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It is not a coincidence that the word "taxing" and the forms we file each April have the same root word. For me the concept of filing taxes would be impossible without a computer program that does the work for me. What isn't difficult is tallying and organizing my deductions. I pride myself on finding every penny that I can deduct, and I do it with the help of a few simply office supplies that organize my receipts all year long.
Keep a multi-sectional expanding file on your desk throughout the year. Label each section with areas of papers you may need to file at tax time. Create sections for your flexible spending account, receipts for work deductions, receipts for charitable donations, receipts for miscellaneous deductions, check stubs, etc. At the end of the tax year it's much easier to total these receipts. Then, simply store the entire folder in your filing cabinet.
As a teacher I purchase various deductible items throughout the year. I simply circle the item on the store receipt and place it in the section I have for teaching deductions. At the end of the year, I tally my numbers and write the total on the tab for that section. Taxes don't require me to itemize.
Similarly, I have a section for charitable donations. These are anything but significant. They're the stubs from my yearly fire company donation, my ambulance subscription, a copy of the $10 check I donated to our animal shelter, and a receipt for dropping off two bags of used clothing at the local Good Will. I would never remember these donations come tax time, but with my folder I have a small claim to file.
You don't have to purchase the large desk calendar that could cover a wall. A small monthly calendar that you received for free will work. Each day record any expenses which could be tax deductible. Doctor's appointment? Write the doctor's name and the cost; it's a medical expense which could add up to a deduction. College tuition due? Write it down to tally for educational claims. Shopping trip? Write how much you spent for those scrubs for work. If you're very organized, try to color code your expenses for easy January tallying.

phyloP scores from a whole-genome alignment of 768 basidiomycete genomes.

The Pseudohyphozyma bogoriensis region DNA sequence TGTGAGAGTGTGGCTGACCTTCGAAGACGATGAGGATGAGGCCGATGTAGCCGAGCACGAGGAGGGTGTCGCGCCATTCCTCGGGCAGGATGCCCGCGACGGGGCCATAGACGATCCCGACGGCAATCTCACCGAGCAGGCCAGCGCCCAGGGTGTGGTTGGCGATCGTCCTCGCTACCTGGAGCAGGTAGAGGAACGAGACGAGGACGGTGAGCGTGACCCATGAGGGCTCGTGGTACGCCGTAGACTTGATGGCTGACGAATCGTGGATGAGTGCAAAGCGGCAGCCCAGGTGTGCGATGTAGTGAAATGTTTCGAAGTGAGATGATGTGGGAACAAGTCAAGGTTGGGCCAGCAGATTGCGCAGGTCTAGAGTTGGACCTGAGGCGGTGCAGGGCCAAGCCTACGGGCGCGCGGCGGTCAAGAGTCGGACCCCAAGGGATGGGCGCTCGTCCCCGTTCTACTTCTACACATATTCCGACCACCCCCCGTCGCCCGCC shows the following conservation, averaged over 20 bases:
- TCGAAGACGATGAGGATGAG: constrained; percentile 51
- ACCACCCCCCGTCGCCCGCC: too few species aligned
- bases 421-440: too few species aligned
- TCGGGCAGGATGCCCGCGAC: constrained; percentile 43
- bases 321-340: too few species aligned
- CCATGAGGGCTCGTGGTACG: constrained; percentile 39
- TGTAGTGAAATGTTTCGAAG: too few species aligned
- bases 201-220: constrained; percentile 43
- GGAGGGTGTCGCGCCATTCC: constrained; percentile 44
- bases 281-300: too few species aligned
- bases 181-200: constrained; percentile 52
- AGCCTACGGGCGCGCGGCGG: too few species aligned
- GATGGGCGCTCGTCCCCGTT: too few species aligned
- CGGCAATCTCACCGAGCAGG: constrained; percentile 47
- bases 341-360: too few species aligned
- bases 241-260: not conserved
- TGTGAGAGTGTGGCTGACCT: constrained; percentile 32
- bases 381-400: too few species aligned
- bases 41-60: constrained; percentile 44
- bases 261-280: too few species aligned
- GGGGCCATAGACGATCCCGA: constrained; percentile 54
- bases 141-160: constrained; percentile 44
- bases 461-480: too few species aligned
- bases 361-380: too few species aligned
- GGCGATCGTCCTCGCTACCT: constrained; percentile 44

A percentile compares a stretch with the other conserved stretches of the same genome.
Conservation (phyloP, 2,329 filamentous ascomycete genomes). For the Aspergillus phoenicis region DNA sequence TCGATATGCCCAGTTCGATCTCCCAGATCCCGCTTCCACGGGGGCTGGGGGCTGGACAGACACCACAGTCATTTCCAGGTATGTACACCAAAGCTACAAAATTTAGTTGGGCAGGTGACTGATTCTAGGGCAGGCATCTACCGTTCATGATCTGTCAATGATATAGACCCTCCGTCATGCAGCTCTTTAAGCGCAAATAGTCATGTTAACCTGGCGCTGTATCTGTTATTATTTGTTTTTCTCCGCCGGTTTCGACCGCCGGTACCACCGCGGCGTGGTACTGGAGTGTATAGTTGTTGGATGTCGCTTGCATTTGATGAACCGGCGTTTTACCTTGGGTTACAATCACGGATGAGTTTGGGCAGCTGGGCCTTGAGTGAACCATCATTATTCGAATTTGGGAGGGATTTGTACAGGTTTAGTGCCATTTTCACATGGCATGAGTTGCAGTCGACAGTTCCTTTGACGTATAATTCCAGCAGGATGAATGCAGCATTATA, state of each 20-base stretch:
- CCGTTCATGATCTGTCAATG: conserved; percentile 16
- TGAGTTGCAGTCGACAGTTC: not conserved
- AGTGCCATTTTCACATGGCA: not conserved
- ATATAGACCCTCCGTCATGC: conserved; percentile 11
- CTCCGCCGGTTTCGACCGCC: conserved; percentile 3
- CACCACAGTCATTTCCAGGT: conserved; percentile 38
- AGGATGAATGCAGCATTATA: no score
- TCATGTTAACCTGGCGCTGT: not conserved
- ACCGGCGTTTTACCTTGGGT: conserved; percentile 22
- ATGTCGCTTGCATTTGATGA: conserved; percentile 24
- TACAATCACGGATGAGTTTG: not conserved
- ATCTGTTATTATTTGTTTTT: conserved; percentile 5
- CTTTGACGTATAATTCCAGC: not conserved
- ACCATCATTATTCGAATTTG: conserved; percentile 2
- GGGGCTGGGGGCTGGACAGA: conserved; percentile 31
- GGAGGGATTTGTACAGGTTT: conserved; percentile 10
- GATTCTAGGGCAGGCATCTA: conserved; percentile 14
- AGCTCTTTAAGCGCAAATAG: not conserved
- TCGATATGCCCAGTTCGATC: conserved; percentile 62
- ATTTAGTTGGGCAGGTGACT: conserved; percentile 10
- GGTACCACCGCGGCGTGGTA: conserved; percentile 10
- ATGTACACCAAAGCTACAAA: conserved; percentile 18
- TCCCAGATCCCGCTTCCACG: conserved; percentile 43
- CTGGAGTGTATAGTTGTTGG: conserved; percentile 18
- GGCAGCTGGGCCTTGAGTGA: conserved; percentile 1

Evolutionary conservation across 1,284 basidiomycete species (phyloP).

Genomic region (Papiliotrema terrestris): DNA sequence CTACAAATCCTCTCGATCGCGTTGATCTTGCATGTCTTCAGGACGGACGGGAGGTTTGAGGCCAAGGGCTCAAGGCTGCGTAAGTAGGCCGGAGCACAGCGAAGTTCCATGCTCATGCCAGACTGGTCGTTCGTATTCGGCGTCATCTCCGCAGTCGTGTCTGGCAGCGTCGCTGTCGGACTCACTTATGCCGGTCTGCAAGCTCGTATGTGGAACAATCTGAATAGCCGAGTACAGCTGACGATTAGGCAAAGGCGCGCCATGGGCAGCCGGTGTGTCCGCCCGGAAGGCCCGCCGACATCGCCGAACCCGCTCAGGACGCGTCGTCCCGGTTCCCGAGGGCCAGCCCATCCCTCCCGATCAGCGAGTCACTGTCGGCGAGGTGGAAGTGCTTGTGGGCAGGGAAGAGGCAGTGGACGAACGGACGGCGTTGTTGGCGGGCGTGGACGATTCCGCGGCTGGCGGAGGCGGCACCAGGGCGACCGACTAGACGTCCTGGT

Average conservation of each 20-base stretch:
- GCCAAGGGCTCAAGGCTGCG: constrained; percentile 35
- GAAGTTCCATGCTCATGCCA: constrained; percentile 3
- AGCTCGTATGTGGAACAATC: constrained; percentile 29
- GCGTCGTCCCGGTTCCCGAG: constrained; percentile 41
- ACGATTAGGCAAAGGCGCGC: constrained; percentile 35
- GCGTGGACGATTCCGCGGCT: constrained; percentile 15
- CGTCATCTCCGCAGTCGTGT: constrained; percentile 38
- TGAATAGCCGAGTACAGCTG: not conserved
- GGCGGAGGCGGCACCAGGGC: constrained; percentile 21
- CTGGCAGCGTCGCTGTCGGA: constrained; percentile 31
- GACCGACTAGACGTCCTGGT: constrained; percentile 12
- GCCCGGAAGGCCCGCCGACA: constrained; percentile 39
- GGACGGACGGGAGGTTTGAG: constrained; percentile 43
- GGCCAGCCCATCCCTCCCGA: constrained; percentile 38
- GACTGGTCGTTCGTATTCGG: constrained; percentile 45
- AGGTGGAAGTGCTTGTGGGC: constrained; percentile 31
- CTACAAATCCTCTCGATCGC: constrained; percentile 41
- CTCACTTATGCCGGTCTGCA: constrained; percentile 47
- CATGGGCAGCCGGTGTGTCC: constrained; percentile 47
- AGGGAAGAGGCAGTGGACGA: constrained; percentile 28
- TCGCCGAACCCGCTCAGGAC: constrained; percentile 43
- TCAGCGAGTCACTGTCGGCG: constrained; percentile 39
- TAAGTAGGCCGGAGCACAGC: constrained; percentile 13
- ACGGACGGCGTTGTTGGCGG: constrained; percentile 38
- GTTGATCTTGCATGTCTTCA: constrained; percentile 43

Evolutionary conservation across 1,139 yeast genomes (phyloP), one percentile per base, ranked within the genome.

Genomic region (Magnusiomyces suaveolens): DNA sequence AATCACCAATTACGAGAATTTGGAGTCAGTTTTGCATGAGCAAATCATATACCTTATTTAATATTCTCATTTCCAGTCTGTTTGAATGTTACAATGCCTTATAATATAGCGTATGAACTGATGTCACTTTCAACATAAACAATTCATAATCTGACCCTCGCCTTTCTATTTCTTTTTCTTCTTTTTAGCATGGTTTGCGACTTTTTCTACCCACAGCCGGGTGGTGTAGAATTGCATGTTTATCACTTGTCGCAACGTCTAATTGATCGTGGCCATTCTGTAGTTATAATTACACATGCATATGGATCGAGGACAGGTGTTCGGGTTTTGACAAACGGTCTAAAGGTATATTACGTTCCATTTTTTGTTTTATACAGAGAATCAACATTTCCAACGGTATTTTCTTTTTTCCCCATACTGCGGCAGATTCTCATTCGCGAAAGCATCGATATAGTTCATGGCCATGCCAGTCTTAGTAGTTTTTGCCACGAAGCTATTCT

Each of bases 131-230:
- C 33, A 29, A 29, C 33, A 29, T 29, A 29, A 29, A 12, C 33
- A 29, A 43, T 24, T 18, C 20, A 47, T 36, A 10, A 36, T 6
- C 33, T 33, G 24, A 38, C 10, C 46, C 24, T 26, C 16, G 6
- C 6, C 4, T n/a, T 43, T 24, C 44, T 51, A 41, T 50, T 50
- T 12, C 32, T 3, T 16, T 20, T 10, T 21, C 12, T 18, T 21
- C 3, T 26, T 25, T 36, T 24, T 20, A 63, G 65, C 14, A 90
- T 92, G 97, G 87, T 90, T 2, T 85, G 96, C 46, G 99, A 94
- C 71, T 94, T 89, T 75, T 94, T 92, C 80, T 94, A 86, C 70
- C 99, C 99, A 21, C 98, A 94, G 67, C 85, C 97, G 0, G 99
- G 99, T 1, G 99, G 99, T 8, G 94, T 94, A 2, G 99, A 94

Remember that now is the time to organize next year's taxes. Don't dread the job of preparing your forms; instead keep them organized all year and enjoy the rewards and refunds.
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What receipts should I keep to use for taxes? For example: food, gas, clothing, etc.
By sissy30 from Dustbowl, TX
Call somebody that does that kind of work, good luck. (02/04/2010)
Unless you run your own business, there are no general receipts for tax deductions you need to keep for the IRS unless you make oodles of money over and above a salary for the 'standard deduction' allowed. In that case you would want to talk to an accountant, preferably a CPA.
You do need to keep a copy of your tax returns and attached W2's for seven years though and that's to protect yourself in case of an audit. (02/09/2010)
There are some receipts you should keep if you file a 1040 (long form). A % of child care, like after-school cost, is deductible. Also sales taxes are deductible, again if you file the long form. I find that if I keep track of the sales taxes I pay when I make a purchase it comes out to be more than the IRS AGI-based calculator. Just my 2 cents worth. (02/17/2010)
This may be too late for this year but this is how I handle our taxes year round. I have a folder in the area where I pay bills, open mail, etc. Throughout the year I put dividend statements, Goodwill donation receipts, etc. into the folder. I also keep all paycheck stubs in a separate envelope nearby.
As I receive tax documents in the mail in January, I add them to the folder. Then when we are ready to do our taxes, everything we need is in the folder (including a copy of the kids social security cards). Taxes are still not fun to do but I at least skip the step of pulling everything together. I also make a copy of the current year 1040 form and put it in the folder in case I need some info for the next year. Hope this helps!